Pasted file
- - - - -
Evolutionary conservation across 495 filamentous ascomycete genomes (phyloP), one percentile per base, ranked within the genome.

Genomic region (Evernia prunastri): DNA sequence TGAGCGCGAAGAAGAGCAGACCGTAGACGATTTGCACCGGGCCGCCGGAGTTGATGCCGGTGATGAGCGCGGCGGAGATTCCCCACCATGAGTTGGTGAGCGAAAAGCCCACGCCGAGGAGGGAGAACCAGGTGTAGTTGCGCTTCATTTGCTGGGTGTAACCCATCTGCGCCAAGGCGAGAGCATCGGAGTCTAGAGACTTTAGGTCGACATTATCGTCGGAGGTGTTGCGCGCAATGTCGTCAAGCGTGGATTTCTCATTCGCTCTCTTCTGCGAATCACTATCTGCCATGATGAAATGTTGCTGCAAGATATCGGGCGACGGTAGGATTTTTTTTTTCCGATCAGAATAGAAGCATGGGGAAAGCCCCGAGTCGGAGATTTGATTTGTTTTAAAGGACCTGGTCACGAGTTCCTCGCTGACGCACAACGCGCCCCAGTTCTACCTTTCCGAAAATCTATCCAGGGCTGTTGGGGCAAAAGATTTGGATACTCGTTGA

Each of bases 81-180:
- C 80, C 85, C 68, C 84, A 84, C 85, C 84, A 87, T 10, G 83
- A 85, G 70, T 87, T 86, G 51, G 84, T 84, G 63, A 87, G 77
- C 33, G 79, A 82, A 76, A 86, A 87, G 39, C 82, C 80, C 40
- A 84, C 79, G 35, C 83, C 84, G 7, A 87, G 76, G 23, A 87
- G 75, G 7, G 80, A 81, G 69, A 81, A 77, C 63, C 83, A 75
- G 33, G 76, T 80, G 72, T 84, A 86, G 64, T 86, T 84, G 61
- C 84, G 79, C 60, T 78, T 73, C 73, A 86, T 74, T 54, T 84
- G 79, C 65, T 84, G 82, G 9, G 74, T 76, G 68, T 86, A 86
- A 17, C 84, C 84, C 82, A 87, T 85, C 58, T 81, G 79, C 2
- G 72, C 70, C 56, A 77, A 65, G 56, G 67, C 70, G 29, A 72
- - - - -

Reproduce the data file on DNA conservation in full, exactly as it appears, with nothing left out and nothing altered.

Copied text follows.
Evolutionary conservation across 495 filamentous ascomycete genomes (phyloP), one percentile per base, ranked within the genome.

Genomic region (Evernia prunastri): DNA sequence TGAGCGCGAAGAAGAGCAGACCGTAGACGATTTGCACCGGGCCGCCGGAGTTGATGCCGGTGATGAGCGCGGCGGAGATTCCCCACCATGAGTTGGTGAGCGAAAAGCCCACGCCGAGGAGGGAGAACCAGGTGTAGTTGCGCTTCATTTGCTGGGTGTAACCCATCTGCGCCAAGGCGAGAGCATCGGAGTCTAGAGACTTTAGGTCGACATTATCGTCGGAGGTGTTGCGCGCAATGTCGTCAAGCGTGGATTTCTCATTCGCTCTCTTCTGCGAATCACTATCTGCCATGATGAAATGTTGCTGCAAGATATCGGGCGACGGTAGGATTTTTTTTTTCCGATCAGAATAGAAGCATGGGGAAAGCCCCGAGTCGGAGATTTGATTTGTTTTAAAGGACCTGGTCACGAGTTCCTCGCTGACGCACAACGCGCCCCAGTTCTACCTTTCCGAAAATCTATCCAGGGCTGTTGGGGCAAAAGATTTGGATACTCGTTGA

Each of bases 81-180:
- C 80, C 85, C 68, C 84, A 84, C 85, C 84, A 87, T 10, G 83
- A 85, G 70, T 87, T 86, G 51, G 84, T 84, G 63, A 87, G 77
- C 33, G 79, A 82, A 76, A 86, A 87, G 39, C 82, C 80, C 40
- A 84, C 79, G 35, C 83, C 84, G 7, A 87, G 76, G 23, A 87
- G 75, G 7, G 80, A 81, G 69, A 81, A 77, C 63, C 83, A 75
- G 33, G 76, T 80, G 72, T 84, A 86, G 64, T 86, T 84, G 61
- C 84, G 79, C 60, T 78, T 73, C 73, A 86, T 74, T 54, T 84
- G 79, C 65, T 84, G 82, G 9, G 74, T 76, G 68, T 86, A 86
- A 17, C 84, C 84, C 82, A 87, T 85, C 58, T 81, G 79, C 2
- G 72, C 70, C 56, A 77, A 65, G 56, G 67, C 70, G 29, A 72